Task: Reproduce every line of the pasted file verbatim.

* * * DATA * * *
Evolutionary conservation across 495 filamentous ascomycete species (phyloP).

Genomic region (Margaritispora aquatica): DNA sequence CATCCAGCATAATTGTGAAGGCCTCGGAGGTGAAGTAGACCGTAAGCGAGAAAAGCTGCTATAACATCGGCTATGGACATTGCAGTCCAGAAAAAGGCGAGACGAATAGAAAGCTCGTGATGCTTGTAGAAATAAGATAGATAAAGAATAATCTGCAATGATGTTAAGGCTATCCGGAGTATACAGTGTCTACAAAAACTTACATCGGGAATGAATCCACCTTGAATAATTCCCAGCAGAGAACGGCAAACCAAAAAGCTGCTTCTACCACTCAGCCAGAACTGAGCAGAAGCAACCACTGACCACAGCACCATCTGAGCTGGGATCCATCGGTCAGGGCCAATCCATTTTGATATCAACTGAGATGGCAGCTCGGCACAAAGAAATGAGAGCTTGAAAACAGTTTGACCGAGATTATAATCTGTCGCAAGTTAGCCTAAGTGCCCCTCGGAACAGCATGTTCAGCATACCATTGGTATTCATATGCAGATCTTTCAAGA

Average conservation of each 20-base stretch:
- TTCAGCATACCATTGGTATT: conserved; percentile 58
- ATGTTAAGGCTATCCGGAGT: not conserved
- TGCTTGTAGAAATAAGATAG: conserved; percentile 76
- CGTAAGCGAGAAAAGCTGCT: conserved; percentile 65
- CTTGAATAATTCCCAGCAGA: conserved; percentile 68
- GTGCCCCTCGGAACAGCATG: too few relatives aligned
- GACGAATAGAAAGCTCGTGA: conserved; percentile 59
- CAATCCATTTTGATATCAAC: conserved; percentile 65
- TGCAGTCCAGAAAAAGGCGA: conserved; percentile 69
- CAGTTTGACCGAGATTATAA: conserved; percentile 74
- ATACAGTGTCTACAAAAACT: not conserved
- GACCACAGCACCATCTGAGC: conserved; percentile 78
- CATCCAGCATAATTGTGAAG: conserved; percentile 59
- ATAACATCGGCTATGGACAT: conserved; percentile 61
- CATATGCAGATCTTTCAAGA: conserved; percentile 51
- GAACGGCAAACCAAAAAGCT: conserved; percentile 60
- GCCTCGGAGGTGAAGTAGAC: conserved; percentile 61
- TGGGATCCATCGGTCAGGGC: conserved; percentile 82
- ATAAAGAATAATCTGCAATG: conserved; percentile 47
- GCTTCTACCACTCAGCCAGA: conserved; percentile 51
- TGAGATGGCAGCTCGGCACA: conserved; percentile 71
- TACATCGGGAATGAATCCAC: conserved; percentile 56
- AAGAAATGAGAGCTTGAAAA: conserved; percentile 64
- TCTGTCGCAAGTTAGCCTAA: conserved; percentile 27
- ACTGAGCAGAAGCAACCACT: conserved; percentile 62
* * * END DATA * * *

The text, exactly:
Evolutionary conservation across 495 filamentous ascomycete species (phyloP).

Genomic region (Margaritispora aquatica): DNA sequence CATCCAGCATAATTGTGAAGGCCTCGGAGGTGAAGTAGACCGTAAGCGAGAAAAGCTGCTATAACATCGGCTATGGACATTGCAGTCCAGAAAAAGGCGAGACGAATAGAAAGCTCGTGATGCTTGTAGAAATAAGATAGATAAAGAATAATCTGCAATGATGTTAAGGCTATCCGGAGTATACAGTGTCTACAAAAACTTACATCGGGAATGAATCCACCTTGAATAATTCCCAGCAGAGAACGGCAAACCAAAAAGCTGCTTCTACCACTCAGCCAGAACTGAGCAGAAGCAACCACTGACCACAGCACCATCTGAGCTGGGATCCATCGGTCAGGGCCAATCCATTTTGATATCAACTGAGATGGCAGCTCGGCACAAAGAAATGAGAGCTTGAAAACAGTTTGACCGAGATTATAATCTGTCGCAAGTTAGCCTAAGTGCCCCTCGGAACAGCATGTTCAGCATACCATTGGTATTCATATGCAGATCTTTCAAGA

Average conservation of each 20-base stretch:
- TTCAGCATACCATTGGTATT: conserved; percentile 58
- ATGTTAAGGCTATCCGGAGT: not conserved
- TGCTTGTAGAAATAAGATAG: conserved; percentile 76
- CGTAAGCGAGAAAAGCTGCT: conserved; percentile 65
- CTTGAATAATTCCCAGCAGA: conserved; percentile 68
- GTGCCCCTCGGAACAGCATG: too few relatives aligned
- GACGAATAGAAAGCTCGTGA: conserved; percentile 59
- CAATCCATTTTGATATCAAC: conserved; percentile 65
- TGCAGTCCAGAAAAAGGCGA: conserved; percentile 69
- CAGTTTGACCGAGATTATAA: conserved; percentile 74
- ATACAGTGTCTACAAAAACT: not conserved
- GACCACAGCACCATCTGAGC: conserved; percentile 78
- CATCCAGCATAATTGTGAAG: conserved; percentile 59
- ATAACATCGGCTATGGACAT: conserved; percentile 61
- CATATGCAGATCTTTCAAGA: conserved; percentile 51
- GAACGGCAAACCAAAAAGCT: conserved; percentile 60
- GCCTCGGAGGTGAAGTAGAC: conserved; percentile 61
- TGGGATCCATCGGTCAGGGC: conserved; percentile 82
- ATAAAGAATAATCTGCAATG: conserved; percentile 47
- GCTTCTACCACTCAGCCAGA: conserved; percentile 51
- TGAGATGGCAGCTCGGCACA: conserved; percentile 71
- TACATCGGGAATGAATCCAC: conserved; percentile 56
- AAGAAATGAGAGCTTGAAAA: conserved; percentile 64
- TCTGTCGCAAGTTAGCCTAA: conserved; percentile 27
- ACTGAGCAGAAGCAACCACT: conserved; percentile 62